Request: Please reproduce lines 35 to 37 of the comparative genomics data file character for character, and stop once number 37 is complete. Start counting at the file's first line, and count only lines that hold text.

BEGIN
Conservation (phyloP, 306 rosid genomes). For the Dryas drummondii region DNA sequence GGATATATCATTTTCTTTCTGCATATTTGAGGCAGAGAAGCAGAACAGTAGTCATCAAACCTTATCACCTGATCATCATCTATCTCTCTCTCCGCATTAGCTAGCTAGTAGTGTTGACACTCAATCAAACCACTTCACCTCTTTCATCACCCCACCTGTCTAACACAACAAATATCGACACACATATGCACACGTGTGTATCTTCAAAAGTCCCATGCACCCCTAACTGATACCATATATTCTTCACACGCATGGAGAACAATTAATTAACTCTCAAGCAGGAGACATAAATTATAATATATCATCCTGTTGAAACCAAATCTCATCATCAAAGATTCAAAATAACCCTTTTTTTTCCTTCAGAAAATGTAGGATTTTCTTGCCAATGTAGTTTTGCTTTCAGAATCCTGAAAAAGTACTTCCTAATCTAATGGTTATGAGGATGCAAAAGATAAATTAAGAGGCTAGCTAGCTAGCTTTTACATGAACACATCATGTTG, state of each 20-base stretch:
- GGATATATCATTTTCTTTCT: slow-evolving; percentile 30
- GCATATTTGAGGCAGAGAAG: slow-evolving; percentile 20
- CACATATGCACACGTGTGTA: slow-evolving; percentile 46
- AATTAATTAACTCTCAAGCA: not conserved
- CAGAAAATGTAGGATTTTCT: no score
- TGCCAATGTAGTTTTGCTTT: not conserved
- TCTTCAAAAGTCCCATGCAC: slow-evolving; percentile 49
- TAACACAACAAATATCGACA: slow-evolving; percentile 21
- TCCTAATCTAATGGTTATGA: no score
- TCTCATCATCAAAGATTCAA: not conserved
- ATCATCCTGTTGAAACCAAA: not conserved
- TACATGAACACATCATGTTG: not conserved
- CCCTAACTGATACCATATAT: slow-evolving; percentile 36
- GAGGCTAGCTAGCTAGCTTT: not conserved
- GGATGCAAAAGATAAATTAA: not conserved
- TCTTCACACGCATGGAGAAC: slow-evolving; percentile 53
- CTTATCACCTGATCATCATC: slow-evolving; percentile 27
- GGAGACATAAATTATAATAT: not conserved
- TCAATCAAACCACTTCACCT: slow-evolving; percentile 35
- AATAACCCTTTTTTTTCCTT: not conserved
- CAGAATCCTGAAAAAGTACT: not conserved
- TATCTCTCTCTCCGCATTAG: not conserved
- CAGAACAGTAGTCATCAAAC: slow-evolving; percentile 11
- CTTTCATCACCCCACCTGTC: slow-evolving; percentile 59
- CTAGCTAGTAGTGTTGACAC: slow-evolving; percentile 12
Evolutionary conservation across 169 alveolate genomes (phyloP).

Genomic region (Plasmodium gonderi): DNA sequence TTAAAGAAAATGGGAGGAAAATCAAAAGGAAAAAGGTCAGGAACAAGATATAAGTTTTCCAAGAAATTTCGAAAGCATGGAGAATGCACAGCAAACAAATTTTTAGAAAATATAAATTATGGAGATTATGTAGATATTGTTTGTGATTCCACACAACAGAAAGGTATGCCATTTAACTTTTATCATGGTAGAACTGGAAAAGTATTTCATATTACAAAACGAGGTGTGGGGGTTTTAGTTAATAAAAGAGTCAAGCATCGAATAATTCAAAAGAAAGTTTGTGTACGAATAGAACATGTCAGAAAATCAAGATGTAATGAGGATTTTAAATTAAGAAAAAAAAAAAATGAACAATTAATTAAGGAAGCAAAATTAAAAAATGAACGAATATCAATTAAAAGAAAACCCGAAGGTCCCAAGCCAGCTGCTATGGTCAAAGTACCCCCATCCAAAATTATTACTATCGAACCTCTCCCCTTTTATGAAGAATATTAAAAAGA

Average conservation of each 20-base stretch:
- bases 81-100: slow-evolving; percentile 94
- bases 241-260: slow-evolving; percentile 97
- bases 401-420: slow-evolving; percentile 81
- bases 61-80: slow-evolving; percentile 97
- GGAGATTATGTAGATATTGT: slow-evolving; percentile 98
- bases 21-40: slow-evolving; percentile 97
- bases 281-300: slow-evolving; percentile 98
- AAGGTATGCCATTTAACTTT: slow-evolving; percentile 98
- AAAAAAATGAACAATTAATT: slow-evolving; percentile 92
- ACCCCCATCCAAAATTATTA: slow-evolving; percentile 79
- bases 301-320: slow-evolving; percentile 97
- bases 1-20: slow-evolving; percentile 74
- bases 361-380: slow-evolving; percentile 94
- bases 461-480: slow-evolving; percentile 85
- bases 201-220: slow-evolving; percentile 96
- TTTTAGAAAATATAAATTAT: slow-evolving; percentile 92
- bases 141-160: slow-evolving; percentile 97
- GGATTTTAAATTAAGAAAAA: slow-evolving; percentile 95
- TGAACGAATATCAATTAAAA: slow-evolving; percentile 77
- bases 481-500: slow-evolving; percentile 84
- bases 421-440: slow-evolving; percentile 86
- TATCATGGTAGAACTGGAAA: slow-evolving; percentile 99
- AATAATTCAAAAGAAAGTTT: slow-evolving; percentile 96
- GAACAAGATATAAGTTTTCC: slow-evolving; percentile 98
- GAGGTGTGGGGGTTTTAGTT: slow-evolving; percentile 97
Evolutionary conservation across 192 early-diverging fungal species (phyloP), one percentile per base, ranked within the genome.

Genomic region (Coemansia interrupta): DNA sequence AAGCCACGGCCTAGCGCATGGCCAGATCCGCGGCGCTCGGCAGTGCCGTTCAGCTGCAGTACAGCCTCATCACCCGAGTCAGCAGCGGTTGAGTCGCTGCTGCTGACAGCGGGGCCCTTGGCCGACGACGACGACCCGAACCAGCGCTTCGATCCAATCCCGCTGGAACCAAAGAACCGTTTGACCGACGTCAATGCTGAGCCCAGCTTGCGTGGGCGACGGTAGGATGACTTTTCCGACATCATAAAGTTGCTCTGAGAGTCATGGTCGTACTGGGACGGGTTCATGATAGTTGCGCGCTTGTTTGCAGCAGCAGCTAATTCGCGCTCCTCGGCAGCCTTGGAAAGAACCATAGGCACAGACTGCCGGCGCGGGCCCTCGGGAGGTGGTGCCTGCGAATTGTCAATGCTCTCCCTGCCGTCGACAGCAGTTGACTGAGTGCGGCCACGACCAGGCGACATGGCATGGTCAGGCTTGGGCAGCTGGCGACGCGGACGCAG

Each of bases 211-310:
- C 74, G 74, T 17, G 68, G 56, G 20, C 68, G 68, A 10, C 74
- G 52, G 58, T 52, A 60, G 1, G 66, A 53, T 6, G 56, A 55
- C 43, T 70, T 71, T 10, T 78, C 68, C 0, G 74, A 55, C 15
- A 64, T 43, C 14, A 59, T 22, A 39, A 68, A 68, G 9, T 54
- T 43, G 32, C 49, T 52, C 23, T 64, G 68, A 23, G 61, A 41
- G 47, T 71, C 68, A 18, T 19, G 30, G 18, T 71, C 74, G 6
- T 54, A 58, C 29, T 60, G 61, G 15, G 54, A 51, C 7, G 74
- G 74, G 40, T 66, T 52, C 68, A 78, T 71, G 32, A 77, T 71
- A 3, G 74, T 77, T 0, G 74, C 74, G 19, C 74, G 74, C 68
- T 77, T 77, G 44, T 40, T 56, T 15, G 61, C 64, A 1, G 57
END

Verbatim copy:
- bases 21-40: slow-evolving; percentile 97
- bases 281-300: slow-evolving; percentile 98
- AAGGTATGCCATTTAACTTT: slow-evolving; percentile 98